Have smartphones become indispensable business tools?

I have used smartphones (mostly Nokia) for a few years now but started using BlackBerry since July 2010 and have never been a day without a BlackBerry ever since – until now. The BlackBerry device became the central point of my daily communication routine. I could read, forward, reply personal and business emails quickly. I could follow the conversation streams on Facebook and Twitter apps when I was idle. I could take photos at events and post same to Twitpic without waiting till I got to my laptop. I could chat with friends far and near via BlackBerry Messenger or some of the other chat apps installed on the device. I used phone calls and SMS only where extremely necessary, thus saving costs. I could manage my blogs from the device: moderate comments, publish new blog posts, view traffic stats etc. I could grab trophies from FourSquare as I explore new places. I could find my way around using Google Maps. I even completed hotel bookings on the device, using BlackBerry Travel app. Granted, the BlackBerry smartphone could never replace the full experience of a laptop for me, but it made me much more efficient as I had a lesser workload to tackle when I sat behind my laptop.

A BlackBerry Curve 8900
A BlackBerry Curve 8900

You can thus understand how frustrating it has been in the past 10 days that I have been without the full benefits of my BlackBerry smartphone. Most personal emails remain unread,  I’m struggling with a piling workload, over 150 comments are pending moderation on my personal blog alone, I’m out of touch with friends I normally chat with regularly. I’m unable to share the fun of: Cape Town, WordCamp, how I celebrated my birthday, and other escapades in South Africa. In a nutshell, life has not been so frustrating in recent days.

Yes. I have tried very hard to fix this problem. I’ve subscribed to BlackBerry Internet Service from two cellular operators: Vodacom SA and MTN SA. I’ve contacted MTN Nigeria where I last used the device successfully and they confirmed my device is not tied to their network, I’ve called MTN and Vodacom customer service over 16 times, I’ve visited MTN offices in Cape Town and Jo’burg 3 times, I’ve wiped the device and re-installed the operating system in case any of the installed apps is causing the problem. MTN is suggesting the device is the problem, I’ve entered the settings they gave me and diligently followed all their suggestions. All to no avail. Now I am in touch with RIM, manufacturers of BlackBerry smartphones.

This little experience I am still going through has emphasized how much many of us have come to rely on smartphones, for running our personal and business lives. It is quite normal fiddle with the smartphone before falling asleep and it is the first thing we grab before brushing our teeth in the morning or saying those morning prayers. Ah, I use the Bible app on my smartphone more than my bulky physical Bible.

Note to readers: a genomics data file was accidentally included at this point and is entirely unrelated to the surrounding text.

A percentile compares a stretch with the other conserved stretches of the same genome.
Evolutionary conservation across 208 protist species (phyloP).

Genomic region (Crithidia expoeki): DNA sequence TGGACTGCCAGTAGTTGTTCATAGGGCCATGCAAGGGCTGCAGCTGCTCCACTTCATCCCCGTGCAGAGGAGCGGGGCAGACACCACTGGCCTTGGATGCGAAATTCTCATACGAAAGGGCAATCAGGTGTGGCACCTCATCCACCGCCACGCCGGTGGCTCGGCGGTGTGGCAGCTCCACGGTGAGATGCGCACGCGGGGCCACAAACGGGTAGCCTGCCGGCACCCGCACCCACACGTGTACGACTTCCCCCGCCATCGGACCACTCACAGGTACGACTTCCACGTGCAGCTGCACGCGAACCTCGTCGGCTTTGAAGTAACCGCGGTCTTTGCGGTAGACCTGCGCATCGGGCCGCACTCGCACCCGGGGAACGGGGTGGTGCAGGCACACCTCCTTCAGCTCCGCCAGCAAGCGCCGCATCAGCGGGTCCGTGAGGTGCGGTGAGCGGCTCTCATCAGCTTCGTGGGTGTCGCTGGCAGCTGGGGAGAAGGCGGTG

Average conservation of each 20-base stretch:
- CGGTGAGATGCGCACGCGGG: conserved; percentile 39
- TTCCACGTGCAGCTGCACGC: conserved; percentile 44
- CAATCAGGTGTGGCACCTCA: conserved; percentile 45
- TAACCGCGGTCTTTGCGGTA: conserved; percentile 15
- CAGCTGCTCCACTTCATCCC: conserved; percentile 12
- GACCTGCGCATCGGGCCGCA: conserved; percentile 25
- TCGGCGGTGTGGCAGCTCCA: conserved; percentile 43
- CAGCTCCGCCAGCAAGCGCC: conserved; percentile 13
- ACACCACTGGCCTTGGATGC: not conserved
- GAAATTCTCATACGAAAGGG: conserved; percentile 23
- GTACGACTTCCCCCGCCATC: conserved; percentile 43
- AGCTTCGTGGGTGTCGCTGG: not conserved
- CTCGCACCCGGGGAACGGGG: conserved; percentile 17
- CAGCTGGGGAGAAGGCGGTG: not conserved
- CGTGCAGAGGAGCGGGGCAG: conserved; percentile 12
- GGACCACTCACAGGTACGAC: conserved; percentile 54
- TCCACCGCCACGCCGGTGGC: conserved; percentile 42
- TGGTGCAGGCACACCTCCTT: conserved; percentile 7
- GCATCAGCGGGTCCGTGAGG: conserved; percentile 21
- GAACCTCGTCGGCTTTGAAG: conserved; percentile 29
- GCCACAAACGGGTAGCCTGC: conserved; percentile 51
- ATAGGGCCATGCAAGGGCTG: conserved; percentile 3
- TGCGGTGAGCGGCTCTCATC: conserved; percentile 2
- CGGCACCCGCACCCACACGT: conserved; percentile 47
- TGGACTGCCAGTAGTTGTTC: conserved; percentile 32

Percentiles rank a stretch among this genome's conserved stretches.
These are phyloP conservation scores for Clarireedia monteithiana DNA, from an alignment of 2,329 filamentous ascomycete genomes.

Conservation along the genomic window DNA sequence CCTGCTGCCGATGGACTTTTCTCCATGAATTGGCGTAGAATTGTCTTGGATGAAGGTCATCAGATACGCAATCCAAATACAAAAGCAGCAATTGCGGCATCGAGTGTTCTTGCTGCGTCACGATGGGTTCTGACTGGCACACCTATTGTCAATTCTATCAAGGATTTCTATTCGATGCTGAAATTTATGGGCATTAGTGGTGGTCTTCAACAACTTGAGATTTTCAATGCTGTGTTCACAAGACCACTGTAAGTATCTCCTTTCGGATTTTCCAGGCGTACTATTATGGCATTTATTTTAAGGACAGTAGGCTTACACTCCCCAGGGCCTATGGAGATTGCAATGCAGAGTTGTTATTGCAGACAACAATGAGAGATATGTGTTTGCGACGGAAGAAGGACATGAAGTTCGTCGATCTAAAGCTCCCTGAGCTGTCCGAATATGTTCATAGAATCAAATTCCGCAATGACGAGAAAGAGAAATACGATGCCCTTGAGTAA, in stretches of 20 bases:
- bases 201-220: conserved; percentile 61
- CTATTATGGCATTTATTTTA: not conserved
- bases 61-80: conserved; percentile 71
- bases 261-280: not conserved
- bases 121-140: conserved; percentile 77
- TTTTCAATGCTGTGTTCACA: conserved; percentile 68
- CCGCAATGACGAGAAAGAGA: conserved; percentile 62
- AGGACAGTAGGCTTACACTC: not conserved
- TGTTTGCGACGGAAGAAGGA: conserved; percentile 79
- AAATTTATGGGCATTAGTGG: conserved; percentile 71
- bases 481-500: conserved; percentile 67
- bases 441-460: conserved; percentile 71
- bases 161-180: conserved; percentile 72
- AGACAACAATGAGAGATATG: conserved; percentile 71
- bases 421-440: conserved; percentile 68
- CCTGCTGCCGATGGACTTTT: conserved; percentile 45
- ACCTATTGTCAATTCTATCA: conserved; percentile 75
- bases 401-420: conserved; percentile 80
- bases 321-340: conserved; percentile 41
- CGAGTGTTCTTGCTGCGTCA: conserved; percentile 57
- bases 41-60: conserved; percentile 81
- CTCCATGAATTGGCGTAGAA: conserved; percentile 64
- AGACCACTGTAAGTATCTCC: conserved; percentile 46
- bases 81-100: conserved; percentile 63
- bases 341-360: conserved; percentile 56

Business life is much easier with a BlackBerry but when things go wrong, life can be hectic. Very hectic.

Have you been separated from the joy of using your smartphone for a long period? Share the experience in the comment area.

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Oluniyi D. Ajao
Oluniyi D. Ajao is an Internet Entrepreneur and Tech Enthusiast based in South Africa. Follow him on twitter @niyyie for more tech updates.


  1. Can’t you just subscribe to a non-blackberry data plan and then accomplish most of the same functionality. Especially if you carry another smartphone.

  2. This story illustrates the wisdom of not having one’s egg in one basket – whenever practicable – even if that basket is made of concrete)..

    Yes; each time technology fails, it causes a major disruption in an ordered and orderly life!

  3. Interesting post, but to answer your question absolutely not. Smart phones may be useful devices but being indispensable even in this jet age I don’t think so.

    I don’t use a smart phone but I can still do some of this tech stuff even when I am on the move.

  4. The solution is simple. Before you traveled, you would have simply paid for your BIS subscription here in Nigeria to last you the period you will be in SA and once you land in SA, using your same MTN Nigeria sim inside your phone, you could have simply connected to WiFi and still enjoyed the full services of your Blackberry as your BIS is still active on your home network.

    Works like Magic!

  5. Oh Charle, pele ooo. Me sef I have tried to ping you a couple of times to no avail. I guessed you were in this kind of scenario and knowing you as I do, I can imagine and even ‘feel’ your frustration.

    I on the other hand have been lucky. Even though I’m out of Ghana my BB has been working 80% of the time, which I wasn’t expecting at all 🙂

    Se you in Gh soon

  6. Hi

    Any one knows the top 10 Android smartphones selling on the Ghanaian Market?

    I have an idea of the kind of android operating devices selling on the Ghanaian market but I want it ranked.

  7. i’ve spent my time disliking bb’s. now that you’re “scoping” us, maybe i should start considering trying it out…

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